Norman Gevitz focuses on the philosophy, teaching, and practice of osteopathy, as well as its impact on the medical community. He describes the theories underlying the use of spinal manipulation developed by osteopathy's founder, Andrew Taylor Still; traces the movement's early success despite heated opposition from the orthodox medical community; details the internal struggles to broaden osteopathy's scope to include the full range of pharmaceuticals and surgery; recounts the efforts of osteopathic colleges to achieve parity with institutions granting M.D. degrees; and looks at the continuing effort by its practitioners to achieve greater recognition and visibility. Gevitz also examines such significant events as the formation of the American Osteopathic Association and teh amalgamation of California D.O.'s with the orthodox medical establishment in the early 1960s.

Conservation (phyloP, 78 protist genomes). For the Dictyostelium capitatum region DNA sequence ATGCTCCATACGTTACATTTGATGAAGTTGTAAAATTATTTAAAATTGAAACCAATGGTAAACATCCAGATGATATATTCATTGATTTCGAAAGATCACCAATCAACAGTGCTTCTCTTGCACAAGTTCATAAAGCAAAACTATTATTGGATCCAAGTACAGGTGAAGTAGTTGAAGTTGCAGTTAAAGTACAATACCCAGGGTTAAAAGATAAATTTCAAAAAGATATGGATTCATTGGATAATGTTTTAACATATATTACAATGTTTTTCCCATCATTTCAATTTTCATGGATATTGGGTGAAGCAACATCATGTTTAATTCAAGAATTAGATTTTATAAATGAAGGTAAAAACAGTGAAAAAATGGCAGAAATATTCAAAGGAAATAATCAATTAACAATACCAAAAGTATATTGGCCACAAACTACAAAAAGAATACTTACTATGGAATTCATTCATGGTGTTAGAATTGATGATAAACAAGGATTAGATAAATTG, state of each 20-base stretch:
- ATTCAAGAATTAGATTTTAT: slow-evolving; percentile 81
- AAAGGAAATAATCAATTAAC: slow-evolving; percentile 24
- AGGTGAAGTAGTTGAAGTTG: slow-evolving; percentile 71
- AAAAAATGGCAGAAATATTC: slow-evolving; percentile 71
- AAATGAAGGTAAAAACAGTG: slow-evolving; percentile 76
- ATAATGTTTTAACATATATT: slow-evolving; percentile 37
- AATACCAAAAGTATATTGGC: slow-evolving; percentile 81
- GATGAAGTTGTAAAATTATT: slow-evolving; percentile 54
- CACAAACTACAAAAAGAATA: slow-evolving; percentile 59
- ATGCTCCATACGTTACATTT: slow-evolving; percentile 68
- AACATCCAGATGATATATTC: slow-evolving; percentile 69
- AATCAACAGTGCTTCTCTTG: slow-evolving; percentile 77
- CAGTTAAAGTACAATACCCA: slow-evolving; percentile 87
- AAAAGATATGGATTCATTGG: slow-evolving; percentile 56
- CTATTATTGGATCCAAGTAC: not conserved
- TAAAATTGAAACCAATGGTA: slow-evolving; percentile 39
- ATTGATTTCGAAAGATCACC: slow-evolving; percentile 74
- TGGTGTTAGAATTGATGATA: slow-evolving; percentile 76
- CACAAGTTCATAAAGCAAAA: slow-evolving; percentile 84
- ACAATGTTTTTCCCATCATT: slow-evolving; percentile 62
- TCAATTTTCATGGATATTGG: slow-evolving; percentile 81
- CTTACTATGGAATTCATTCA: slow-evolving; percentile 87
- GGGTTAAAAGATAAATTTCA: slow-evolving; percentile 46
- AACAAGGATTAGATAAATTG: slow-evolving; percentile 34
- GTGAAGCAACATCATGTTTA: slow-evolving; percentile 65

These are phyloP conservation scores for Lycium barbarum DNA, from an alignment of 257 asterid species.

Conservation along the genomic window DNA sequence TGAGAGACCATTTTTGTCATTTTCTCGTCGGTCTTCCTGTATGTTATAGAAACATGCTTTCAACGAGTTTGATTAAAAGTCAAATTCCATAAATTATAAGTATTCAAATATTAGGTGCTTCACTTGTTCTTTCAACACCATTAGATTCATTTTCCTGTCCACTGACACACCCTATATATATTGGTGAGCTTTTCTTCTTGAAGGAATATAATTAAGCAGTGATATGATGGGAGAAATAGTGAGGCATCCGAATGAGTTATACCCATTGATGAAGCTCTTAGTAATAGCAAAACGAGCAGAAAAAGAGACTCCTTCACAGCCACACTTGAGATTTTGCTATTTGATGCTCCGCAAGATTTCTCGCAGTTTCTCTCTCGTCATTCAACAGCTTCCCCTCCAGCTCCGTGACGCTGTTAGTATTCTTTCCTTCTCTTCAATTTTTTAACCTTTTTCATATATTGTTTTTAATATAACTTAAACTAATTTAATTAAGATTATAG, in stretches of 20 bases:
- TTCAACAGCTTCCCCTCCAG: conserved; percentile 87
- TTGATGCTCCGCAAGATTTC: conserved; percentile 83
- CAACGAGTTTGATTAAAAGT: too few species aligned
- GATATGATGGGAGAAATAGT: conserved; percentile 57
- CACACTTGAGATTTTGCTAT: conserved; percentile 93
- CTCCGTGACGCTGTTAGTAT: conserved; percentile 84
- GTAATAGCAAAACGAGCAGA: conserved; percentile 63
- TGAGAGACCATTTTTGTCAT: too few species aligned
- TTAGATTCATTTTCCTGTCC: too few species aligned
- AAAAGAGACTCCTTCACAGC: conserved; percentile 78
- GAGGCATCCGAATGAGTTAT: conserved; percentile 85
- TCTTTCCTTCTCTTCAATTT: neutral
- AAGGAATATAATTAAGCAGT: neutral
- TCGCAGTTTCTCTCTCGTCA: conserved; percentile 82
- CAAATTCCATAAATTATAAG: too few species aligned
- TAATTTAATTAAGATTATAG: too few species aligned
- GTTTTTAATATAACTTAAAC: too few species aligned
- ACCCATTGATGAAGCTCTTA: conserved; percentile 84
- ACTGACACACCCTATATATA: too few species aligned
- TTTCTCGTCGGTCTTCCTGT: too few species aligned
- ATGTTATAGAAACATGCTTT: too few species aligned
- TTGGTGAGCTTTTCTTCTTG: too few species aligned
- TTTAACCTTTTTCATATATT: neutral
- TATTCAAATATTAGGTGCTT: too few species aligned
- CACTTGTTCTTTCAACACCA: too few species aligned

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"This book is a fine introduction to the early history of osteopathy, and it must be the starting point for persons seeking to understand the changing relationship between orthodox medicine and osteopathy." -- Journal of the American Medical Association
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Book Description The Johns Hopkins University Press, 1982. Hardcover. Book Condition: New. Bookseller Inventory # DADAX0801827779
Book Description The Johns Hopkins University P, 1982. Hardcover. Book Condition: New. Never used!. Bookseller Inventory # P110801827779
Book Description The Johns Hopkins University Press, 1982. Hardcover. Book Condition: New. book. Bookseller Inventory # M0801827779
Book Description The Johns Hopkins University Press. Hardcover. Book Condition: New. 0801827779 New Condition. Bookseller Inventory # NEW7.0366307